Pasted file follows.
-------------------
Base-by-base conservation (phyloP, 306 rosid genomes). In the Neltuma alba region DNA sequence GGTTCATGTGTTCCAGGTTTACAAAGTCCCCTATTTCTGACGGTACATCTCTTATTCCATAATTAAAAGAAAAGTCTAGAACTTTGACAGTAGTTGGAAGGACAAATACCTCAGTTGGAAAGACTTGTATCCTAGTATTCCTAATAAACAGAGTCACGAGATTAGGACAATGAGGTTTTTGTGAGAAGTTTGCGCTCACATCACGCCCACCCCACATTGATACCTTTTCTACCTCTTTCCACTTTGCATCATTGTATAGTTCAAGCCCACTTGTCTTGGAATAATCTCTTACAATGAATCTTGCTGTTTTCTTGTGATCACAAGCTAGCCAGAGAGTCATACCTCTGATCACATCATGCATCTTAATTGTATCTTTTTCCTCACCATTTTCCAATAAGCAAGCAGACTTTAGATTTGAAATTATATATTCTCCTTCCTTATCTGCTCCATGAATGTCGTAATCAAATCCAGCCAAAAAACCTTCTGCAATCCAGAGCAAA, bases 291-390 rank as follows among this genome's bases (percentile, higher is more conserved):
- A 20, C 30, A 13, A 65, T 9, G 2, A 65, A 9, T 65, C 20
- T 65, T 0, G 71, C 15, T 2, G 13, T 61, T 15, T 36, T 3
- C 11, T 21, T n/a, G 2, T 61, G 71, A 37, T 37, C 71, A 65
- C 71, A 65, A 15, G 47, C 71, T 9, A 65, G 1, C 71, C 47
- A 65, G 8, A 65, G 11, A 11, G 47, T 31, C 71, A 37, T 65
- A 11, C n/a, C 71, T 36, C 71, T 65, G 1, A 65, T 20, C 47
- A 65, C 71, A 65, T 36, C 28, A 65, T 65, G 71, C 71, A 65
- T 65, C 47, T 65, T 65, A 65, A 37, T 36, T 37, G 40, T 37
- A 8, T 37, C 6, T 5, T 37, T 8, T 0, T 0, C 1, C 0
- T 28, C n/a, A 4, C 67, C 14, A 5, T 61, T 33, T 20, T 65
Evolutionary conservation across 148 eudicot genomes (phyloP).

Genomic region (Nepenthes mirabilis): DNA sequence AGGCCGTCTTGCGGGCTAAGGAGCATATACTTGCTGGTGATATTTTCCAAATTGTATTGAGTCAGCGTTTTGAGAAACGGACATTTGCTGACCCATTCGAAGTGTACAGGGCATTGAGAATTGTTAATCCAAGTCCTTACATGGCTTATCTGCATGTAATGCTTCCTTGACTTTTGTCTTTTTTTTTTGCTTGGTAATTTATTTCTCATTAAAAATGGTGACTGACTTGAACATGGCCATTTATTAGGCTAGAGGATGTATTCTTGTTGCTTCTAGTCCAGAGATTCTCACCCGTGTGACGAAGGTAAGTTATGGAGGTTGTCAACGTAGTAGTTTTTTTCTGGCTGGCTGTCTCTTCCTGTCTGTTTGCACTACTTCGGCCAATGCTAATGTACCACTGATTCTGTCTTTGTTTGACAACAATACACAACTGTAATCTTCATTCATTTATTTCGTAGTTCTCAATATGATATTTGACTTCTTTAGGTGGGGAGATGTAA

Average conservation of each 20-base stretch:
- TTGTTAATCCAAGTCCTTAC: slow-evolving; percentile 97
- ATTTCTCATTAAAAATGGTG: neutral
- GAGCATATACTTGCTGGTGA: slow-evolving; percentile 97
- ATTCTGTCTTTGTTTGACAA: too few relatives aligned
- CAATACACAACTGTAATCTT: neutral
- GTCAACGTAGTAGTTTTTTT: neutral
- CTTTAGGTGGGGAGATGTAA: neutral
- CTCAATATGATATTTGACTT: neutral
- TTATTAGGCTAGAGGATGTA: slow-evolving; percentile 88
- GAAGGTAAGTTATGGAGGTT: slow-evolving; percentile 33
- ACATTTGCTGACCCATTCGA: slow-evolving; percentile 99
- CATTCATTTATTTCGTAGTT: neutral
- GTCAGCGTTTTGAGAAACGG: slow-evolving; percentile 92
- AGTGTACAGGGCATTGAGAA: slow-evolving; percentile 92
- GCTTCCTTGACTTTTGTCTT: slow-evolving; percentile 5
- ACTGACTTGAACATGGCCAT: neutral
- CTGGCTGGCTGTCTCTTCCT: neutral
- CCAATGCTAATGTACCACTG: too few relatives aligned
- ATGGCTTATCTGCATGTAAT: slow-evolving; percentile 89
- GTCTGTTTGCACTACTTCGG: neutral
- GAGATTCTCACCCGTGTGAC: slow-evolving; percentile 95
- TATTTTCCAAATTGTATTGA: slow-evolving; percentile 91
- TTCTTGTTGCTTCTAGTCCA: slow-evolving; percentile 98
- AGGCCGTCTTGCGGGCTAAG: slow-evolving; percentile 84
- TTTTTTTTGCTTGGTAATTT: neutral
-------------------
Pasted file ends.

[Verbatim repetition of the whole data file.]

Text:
Base-by-base conservation (phyloP, 306 rosid genomes). In the Neltuma alba region DNA sequence GGTTCATGTGTTCCAGGTTTACAAAGTCCCCTATTTCTGACGGTACATCTCTTATTCCATAATTAAAAGAAAAGTCTAGAACTTTGACAGTAGTTGGAAGGACAAATACCTCAGTTGGAAAGACTTGTATCCTAGTATTCCTAATAAACAGAGTCACGAGATTAGGACAATGAGGTTTTTGTGAGAAGTTTGCGCTCACATCACGCCCACCCCACATTGATACCTTTTCTACCTCTTTCCACTTTGCATCATTGTATAGTTCAAGCCCACTTGTCTTGGAATAATCTCTTACAATGAATCTTGCTGTTTTCTTGTGATCACAAGCTAGCCAGAGAGTCATACCTCTGATCACATCATGCATCTTAATTGTATCTTTTTCCTCACCATTTTCCAATAAGCAAGCAGACTTTAGATTTGAAATTATATATTCTCCTTCCTTATCTGCTCCATGAATGTCGTAATCAAATCCAGCCAAAAAACCTTCTGCAATCCAGAGCAAA, bases 291-390 rank as follows among this genome's bases (percentile, higher is more conserved):
- A 20, C 30, A 13, A 65, T 9, G 2, A 65, A 9, T 65, C 20
- T 65, T 0, G 71, C 15, T 2, G 13, T 61, T 15, T 36, T 3
- C 11, T 21, T n/a, G 2, T 61, G 71, A 37, T 37, C 71, A 65
- C 71, A 65, A 15, G 47, C 71, T 9, A 65, G 1, C 71, C 47
- A 65, G 8, A 65, G 11, A 11, G 47, T 31, C 71, A 37, T 65
- A 11, C n/a, C 71, T 36, C 71, T 65, G 1, A 65, T 20, C 47
- A 65, C 71, A 65, T 36, C 28, A 65, T 65, G 71, C 71, A 65
- T 65, C 47, T 65, T 65, A 65, A 37, T 36, T 37, G 40, T 37
- A 8, T 37, C 6, T 5, T 37, T 8, T 0, T 0, C 1, C 0
- T 28, C n/a, A 4, C 67, C 14, A 5, T 61, T 33, T 20, T 65
Evolutionary conservation across 148 eudicot genomes (phyloP).

Genomic region (Nepenthes mirabilis): DNA sequence AGGCCGTCTTGCGGGCTAAGGAGCATATACTTGCTGGTGATATTTTCCAAATTGTATTGAGTCAGCGTTTTGAGAAACGGACATTTGCTGACCCATTCGAAGTGTACAGGGCATTGAGAATTGTTAATCCAAGTCCTTACATGGCTTATCTGCATGTAATGCTTCCTTGACTTTTGTCTTTTTTTTTTGCTTGGTAATTTATTTCTCATTAAAAATGGTGACTGACTTGAACATGGCCATTTATTAGGCTAGAGGATGTATTCTTGTTGCTTCTAGTCCAGAGATTCTCACCCGTGTGACGAAGGTAAGTTATGGAGGTTGTCAACGTAGTAGTTTTTTTCTGGCTGGCTGTCTCTTCCTGTCTGTTTGCACTACTTCGGCCAATGCTAATGTACCACTGATTCTGTCTTTGTTTGACAACAATACACAACTGTAATCTTCATTCATTTATTTCGTAGTTCTCAATATGATATTTGACTTCTTTAGGTGGGGAGATGTAA

Average conservation of each 20-base stretch:
- TTGTTAATCCAAGTCCTTAC: slow-evolving; percentile 97
- ATTTCTCATTAAAAATGGTG: neutral
- GAGCATATACTTGCTGGTGA: slow-evolving; percentile 97
- ATTCTGTCTTTGTTTGACAA: too few relatives aligned
- CAATACACAACTGTAATCTT: neutral
- GTCAACGTAGTAGTTTTTTT: neutral
- CTTTAGGTGGGGAGATGTAA: neutral
- CTCAATATGATATTTGACTT: neutral
- TTATTAGGCTAGAGGATGTA: slow-evolving; percentile 88
- GAAGGTAAGTTATGGAGGTT: slow-evolving; percentile 33
- ACATTTGCTGACCCATTCGA: slow-evolving; percentile 99
- CATTCATTTATTTCGTAGTT: neutral
- GTCAGCGTTTTGAGAAACGG: slow-evolving; percentile 92
- AGTGTACAGGGCATTGAGAA: slow-evolving; percentile 92
- GCTTCCTTGACTTTTGTCTT: slow-evolving; percentile 5
- ACTGACTTGAACATGGCCAT: neutral
- CTGGCTGGCTGTCTCTTCCT: neutral
- CCAATGCTAATGTACCACTG: too few relatives aligned
- ATGGCTTATCTGCATGTAAT: slow-evolving; percentile 89
- GTCTGTTTGCACTACTTCGG: neutral
- GAGATTCTCACCCGTGTGAC: slow-evolving; percentile 95
- TATTTTCCAAATTGTATTGA: slow-evolving; percentile 91
- TTCTTGTTGCTTCTAGTCCA: slow-evolving; percentile 98
- AGGCCGTCTTGCGGGCTAAG: slow-evolving; percentile 84
- TTTTTTTTGCTTGGTAATTT: neutral